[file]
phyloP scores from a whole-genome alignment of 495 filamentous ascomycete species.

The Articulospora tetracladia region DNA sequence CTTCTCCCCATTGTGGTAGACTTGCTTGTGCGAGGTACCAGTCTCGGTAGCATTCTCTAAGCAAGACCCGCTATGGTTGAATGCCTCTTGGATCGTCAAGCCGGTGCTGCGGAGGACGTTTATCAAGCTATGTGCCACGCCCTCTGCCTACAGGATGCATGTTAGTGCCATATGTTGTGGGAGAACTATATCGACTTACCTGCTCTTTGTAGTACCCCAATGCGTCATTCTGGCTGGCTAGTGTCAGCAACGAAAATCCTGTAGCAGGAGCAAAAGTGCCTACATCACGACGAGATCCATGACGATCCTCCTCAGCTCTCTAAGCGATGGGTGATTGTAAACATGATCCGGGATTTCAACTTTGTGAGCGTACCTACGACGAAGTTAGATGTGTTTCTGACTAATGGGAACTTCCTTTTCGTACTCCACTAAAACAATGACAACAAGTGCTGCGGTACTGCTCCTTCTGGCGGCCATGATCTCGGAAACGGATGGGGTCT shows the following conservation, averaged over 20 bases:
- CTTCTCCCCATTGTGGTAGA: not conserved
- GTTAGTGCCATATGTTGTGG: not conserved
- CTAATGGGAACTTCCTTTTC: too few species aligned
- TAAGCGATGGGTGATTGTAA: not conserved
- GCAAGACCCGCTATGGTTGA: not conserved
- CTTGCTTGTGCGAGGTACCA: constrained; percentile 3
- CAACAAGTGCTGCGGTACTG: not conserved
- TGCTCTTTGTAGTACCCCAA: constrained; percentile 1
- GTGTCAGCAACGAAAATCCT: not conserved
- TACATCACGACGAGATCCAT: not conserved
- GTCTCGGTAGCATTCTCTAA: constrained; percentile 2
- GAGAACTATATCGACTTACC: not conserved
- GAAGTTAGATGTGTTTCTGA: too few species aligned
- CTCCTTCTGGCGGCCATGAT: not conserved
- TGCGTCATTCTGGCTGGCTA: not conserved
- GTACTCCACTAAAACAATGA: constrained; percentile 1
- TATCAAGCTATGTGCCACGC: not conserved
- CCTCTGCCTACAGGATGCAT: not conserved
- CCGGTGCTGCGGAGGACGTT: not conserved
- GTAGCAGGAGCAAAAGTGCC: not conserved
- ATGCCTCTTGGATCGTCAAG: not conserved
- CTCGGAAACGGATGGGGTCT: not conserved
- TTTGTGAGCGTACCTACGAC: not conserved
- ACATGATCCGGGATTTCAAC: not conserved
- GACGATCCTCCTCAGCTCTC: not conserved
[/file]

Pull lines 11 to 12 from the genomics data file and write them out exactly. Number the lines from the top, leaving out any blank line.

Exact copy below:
- GTGTCAGCAACGAAAATCCT: not conserved
- TACATCACGACGAGATCCAT: not conserved